Hormones In U.S. Beef Linked To Increased Cancer Risk

Hormones In U.S. Beef Linked To Increased Cancer Risk

The Cancer Prevention Coalition warns that American beef is heavily contaminated with sex hormones, which have been linked to an increase in reproductive and childhood cancers, says Dr. Samuel S. Epstein. According to Dr. Epstein, the increase in sex hormone levels has led to a 60% increase in prostate cancers, a 59% increase in testis cancers, and a 10% increase in breast cancers in the United States since 1975.

There are several hormones used in the past and present, including estrogen, progesterone, and testosterone, as well as zeranol, trenbolone, and melengesterol, among others. During their 100-day pre-slaughter fattening period, beef cattle are implanted with pellets of these hormones under their ears. Dr. Epstein explains that the process is repeated at the midpoint of their 100-day fattening period. They increase carcass weight, which adds over $80 in extra profit for each animal.

In addition, Dr. Epstein says, “As a result, residues of these hormones in meat are up to 20 times higher than normal, in contrast to longstanding claims by the Food and Drug Administration and USDA.” As a result of the illegal practice of implanting directly into muscles, residues are still elevated. Dr. Epstein also stresses that meat residues are still not monitored despite misleading assurances.

Although the FDA and USDA assert that hormone residues in meat are within “normal levels,” they waive requirements to test for residues. It was found that residues of estrogen and progesterone were up to 20-fold higher than normal after a single ear implant in steers of Synovex-S.

An 8-year-old boy can increase his total hormone levels by as much as 10% if he consumes two hamburgers in one day, especially since young children have low levels of natural hormones. Childhood cancer incidence has increased by 38% since 1975, Dr. Epstein explains. These concerns are not new, he says. USDA and FDA residue-tolerance programs are in near total disarray, as evidenced by an array of investigations by the General Accountability Office and congressional hearings.

Despite the House Committee on Government Operations unanimously adopting the report “Human Food Safety and the Regulation of Animal Drugs” in January 1986, the FDA consistently acted in disregard of its duties – it has repeatedly put what it perceives to be the interests of veterinarians and the livestock industry ahead of its legal obligation to protect consumers, thereby risking the health and safety of meat, milk and poultry consumers.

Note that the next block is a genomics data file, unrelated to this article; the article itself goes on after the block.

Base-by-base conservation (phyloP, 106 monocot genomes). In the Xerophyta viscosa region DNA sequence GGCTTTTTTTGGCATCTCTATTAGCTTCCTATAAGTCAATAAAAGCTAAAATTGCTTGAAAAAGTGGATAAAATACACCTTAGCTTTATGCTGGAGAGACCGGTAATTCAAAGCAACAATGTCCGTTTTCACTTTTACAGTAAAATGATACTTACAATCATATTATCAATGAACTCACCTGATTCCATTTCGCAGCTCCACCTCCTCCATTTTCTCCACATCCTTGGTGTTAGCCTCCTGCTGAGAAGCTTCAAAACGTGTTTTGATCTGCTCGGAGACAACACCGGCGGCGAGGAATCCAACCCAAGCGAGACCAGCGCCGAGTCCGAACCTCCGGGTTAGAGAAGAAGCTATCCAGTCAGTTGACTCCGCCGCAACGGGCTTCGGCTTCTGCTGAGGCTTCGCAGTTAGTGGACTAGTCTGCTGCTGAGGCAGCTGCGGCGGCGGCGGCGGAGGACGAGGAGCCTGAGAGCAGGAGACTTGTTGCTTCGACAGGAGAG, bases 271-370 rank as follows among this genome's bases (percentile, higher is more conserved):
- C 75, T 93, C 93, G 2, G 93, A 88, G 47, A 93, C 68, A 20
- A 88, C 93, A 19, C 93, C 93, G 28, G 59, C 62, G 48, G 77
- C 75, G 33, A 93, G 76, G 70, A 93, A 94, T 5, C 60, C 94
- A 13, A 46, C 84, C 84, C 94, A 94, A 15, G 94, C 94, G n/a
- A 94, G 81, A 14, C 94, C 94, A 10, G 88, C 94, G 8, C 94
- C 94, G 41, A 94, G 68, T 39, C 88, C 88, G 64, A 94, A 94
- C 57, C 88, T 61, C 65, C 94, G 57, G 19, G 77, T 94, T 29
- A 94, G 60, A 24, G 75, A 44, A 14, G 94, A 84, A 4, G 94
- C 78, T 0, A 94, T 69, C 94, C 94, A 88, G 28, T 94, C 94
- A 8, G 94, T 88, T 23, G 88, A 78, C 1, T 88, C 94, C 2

There was a ban on meat imports from animals treated with growth-inducing hormones in the European Community on January 1, 1989. Approximately half of all cattle sent to market each year are treated with growth-inducing hormones, so this directly impacted the U.S. beef industry. The EU and the United States settled the long-running dispute over hormone-treated beef twenty years later, on May 6, 2009. The deal allows the EU to keep its ban on hormone-fed beef for a period of four years. EU members have agreed to increase the amount of hormone-free beef they can import without paying duties in exchange. American women have a five-fold greater risk of breast cancer than women in countries that do not permit the sale of hormonal beef.

It has been confirmed recently, however, that the low risk of cancer in Japanese women in Japan increases sharply among Japanese immigrants to the United States after one to two generations, as demonstrated by studies of cancer rates in Los Angeles County, the nation’s most populated, ethnically diverse county. Among other things, this study and a number of other migrant populations indicate that adopting Western dietary habits, including hormone-laced beef, is an avoidable cause of breast cancer.

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Alex Jones

Alex Jones is a tech-savvy editor at World-Wire, renowned for his expertise in writing detailed technical articles and user-friendly how-to guides. With a background in Information Technology, he excels in demystifying complex tech topics. His work is highly valued for its accuracy and practicality, earning him awards like "Innovator in Tech Journalism" in 2023. Alex's role at World-Wire is pivotal in making technology accessible to a broad audience.

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